She graduated from high school in 2000, went to Sir Arthur Louis Community College and then taught integrated sciences and chemistry. When Amanda learned that the maximum age for admission to ELAM was 25, she applied right away. But she was not accepted the first time and had to apply again.

Though she was a youth organiser in St. Lucia, political and social work did not count toward admission. Her school grades were the most important factor. She is in the first class from St. Lucia to go to ELAM in Havana — previous classes have gone to other cities in Cuba.

After receiving her medical degree, Amanda would like to focus on kidney disorders. She reported that there are enough general practitioners in St. Lucia, but only one oncologist and only one ear, nose and throat doctor.

Students from St. Lucia will have no trouble with their medical degree being recognised. Amanda will have to work for the government for five years to pay for her transport and incidental costs.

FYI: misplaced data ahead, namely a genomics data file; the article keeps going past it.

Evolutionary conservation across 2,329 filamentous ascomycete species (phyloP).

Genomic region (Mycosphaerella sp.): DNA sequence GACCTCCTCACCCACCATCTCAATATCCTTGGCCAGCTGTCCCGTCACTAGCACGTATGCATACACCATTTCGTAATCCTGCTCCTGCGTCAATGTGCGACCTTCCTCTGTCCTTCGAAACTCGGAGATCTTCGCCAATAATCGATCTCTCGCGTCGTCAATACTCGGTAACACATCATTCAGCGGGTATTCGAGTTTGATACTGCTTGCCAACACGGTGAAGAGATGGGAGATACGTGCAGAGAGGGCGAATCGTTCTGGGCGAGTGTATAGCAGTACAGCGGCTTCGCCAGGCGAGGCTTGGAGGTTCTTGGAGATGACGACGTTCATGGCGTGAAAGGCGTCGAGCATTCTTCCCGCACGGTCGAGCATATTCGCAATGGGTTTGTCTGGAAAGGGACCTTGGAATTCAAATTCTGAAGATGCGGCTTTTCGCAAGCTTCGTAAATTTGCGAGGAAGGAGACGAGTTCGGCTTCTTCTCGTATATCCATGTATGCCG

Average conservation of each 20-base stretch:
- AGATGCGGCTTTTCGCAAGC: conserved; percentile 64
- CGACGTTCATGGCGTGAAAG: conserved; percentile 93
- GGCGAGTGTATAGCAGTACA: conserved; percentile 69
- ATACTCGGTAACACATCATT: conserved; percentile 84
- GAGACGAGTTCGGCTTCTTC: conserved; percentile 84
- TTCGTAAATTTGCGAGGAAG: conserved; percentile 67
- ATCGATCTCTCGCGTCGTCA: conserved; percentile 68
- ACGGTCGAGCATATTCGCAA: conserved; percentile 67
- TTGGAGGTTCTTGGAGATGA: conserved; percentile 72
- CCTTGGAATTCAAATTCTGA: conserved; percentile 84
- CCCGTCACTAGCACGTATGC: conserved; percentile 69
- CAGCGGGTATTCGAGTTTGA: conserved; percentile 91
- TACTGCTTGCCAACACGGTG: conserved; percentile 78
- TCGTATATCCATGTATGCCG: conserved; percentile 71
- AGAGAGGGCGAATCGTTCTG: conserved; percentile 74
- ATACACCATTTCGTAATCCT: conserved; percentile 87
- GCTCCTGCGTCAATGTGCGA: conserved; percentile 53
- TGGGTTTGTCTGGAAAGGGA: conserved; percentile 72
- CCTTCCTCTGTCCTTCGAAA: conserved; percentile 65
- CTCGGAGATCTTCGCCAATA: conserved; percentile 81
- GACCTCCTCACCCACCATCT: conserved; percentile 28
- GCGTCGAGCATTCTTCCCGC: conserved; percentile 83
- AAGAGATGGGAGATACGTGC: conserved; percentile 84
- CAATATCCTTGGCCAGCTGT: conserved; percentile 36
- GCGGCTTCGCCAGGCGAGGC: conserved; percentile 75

Though St. Lucia physicians think that a degree from Cuba is not as good as other schools, Amanda thinks it is better. “Here, they give us more hands on work with patients at the consultorios [neighbourhood medical offices] and polyclinics”, she explains. Amanda feels that after being at ELAM students will return to St. Lucia with a different way of looking at people. “Cuba shows how people can have simple things and be happy.”

Cassandra Cusack Curbelo

Cassandra (31) is the only student from the United States at ELAM who applied directly to the Cuban Interests Section in Washington DC rather than the Interreligious Foundation for Community Organisation (IFCO), which typically screens US applicants. She is one of the few Cuban Americans at ELAM.

Cassandra is from Hialeah, near Miami, Florida. Her mother was born in Cuba and came to the US with Cassandra’s grandparents shortly after the 1959 revolution due to misinformation being spread by the US. Her grandparents soon felt that they had been tricked. They are still strong supporters of the revolution.